Last week the Bureau of Land Management took an initial action towards approving the dramatic expansion of Utah’s only strip coal mine located in the Alton Coal Tract in southwest Utah by releasing a draft environmental impact statement for the project. The Coal Hollow Mine is currently located on 635 acres of private land, but the Alton Coal Development company has applied to expand it onto 2,280 surface acres of public lands and 1,296 acres of private lands for a total of 3,576 acres—a more than 500% increase.
Of note is the fact that the BLM did not analyze the effects of mining and burning this coal on global climate change because, it claimed, “existing climate prediction models are not at a scale sufficient to estimate potential impacts of climate change within the analysis area.” In essence, BLM officials declared that the amount of recoverable coal generated by the mine (46 million tons) is insignificant on a global scale, and therefore the agency should not be bothered to analyze its “possible” effects on the climate. The analysis also assumes that “United States demand for coal is expected to increase by approximately 0.4% per year through 2035,” a catastrophic scenario.
A report from the Department of Energy released last week found that global output of carbon dioxide increased by the biggest margin ever recorded last year. As the Associated Press explained, “levels of greenhouse gases are higher than the worst case scenario outlined by climate experts just four years ago.”
This step in the wrong direction with regard to the Alton coal project is not the Secretary’s first miscalculation with regard to coal development on public lands. In March the Interior Department announced plans to auction off more than 2 billion tons of coal. As ClimateProgress’ Joe Romm said at the time, “This decision certainly eviscerates Salazar’s green street cred.”
The Salt Lake Tribune framed the decision as one that forces Utahns to “debate which kind of economic development is best: heavy industry or tourism.” Bryce Canyon National Park is an economic generator for southwestern Utah, creating 1,628 jobs and $101 million in visitor spending in 2009. Because of the effects of this dirty coal mine on recreation and the national park, the Salt Lake Tribune called the development of the mine “unconscionable” and noted that residents are “right to worry.”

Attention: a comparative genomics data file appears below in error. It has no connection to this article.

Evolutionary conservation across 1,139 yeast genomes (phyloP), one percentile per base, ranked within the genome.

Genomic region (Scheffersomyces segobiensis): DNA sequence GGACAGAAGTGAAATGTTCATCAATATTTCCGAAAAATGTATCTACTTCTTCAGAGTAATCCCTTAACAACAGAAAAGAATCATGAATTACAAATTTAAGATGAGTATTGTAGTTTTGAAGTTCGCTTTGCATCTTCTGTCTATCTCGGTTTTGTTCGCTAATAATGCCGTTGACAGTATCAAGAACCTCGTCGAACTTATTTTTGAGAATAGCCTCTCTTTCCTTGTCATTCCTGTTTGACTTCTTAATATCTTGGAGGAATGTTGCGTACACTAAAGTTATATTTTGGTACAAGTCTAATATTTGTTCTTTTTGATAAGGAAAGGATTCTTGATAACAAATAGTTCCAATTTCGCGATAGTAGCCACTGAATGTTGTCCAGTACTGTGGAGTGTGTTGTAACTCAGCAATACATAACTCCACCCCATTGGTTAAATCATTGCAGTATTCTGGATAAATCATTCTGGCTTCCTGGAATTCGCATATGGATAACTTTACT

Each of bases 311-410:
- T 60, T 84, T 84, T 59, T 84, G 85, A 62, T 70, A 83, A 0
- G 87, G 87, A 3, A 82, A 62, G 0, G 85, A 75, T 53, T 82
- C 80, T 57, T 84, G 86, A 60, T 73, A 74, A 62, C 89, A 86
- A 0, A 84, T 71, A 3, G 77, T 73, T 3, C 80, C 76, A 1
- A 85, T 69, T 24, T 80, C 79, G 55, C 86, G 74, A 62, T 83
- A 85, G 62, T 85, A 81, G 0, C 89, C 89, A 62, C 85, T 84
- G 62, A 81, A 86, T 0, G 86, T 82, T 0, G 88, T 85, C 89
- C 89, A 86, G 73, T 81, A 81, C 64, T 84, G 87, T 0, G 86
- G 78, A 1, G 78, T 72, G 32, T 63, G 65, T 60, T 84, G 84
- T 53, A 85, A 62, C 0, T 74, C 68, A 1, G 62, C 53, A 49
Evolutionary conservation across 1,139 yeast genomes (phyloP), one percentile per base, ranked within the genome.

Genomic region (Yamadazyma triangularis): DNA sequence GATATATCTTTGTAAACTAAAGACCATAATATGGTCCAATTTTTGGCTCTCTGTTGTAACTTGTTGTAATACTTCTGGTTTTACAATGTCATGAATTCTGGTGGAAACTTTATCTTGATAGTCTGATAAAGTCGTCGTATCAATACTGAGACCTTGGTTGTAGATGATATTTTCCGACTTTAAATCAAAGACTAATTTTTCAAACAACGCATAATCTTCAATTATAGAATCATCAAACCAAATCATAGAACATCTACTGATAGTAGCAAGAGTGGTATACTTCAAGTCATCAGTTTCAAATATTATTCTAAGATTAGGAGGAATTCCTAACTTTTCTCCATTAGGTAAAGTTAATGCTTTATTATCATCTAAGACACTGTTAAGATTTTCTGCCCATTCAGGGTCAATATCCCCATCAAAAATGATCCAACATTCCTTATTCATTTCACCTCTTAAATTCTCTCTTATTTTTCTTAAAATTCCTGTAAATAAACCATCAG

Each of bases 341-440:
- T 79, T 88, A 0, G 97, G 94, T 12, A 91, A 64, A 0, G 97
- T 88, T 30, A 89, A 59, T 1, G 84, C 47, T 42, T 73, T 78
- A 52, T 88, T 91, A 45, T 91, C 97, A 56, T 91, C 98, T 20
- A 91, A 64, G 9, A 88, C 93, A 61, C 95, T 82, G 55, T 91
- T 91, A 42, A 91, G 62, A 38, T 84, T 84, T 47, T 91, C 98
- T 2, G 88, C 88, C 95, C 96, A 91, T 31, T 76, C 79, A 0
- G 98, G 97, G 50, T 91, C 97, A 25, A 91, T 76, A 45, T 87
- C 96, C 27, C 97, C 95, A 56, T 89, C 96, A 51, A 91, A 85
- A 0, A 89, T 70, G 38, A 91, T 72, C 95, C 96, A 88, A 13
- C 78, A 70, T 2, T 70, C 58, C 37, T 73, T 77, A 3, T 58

By Jessica Goad, Manager of Research and Outreach, Public Lands Project, Center for American Progress Action Fund.
Republicans on the House Natural Resources Committee spent Thursday morning learning that their four bills introduced to speed up permitting of renewable energy on public lands in reality would have very little effect on renewable energy development. Indeed, agency witnesses testified that the policies could have the opposite effect — creating more lawsuits and delaying projects.
As became clear during the hearing, the Department of the Interior and the Forest Service already have the authority to do what three of the bills propose — exempt projects with no environmental impact from the environmental review process. The key difference with the bills promoted by Republicans is that they completely exempt wind and geothermal testing facilities from the National Environmental Policy Act (NEPA), a law designed to minimize conflict with projects from the start. According to the government witnesses, this could lead to more delays in permitting. Bureau of Land Management Deputy Director Mike Pool explained bluntly that the GOP legislation would create “more lawsuits”:
I believe any action that would shortchange the NEPA process would result in more lawsuits.
Pool further noted in his testimony that the legislation could have “unintended consequences.” Because of this, the wind and solar energy industries did not come out in favor of the three bills that would affect them. While thanking Representative Kristi Noem (R-SD) for her leadership in introducing one of the bills, Chris Taylor, testifying on behalf of Element Power (a solar and wind company) and the American Wind Energy Association, stated that the problems his organization sees with permitting wind testing facilities “can be improved within the confines of NEPA.” In other words, the legislation is not needed.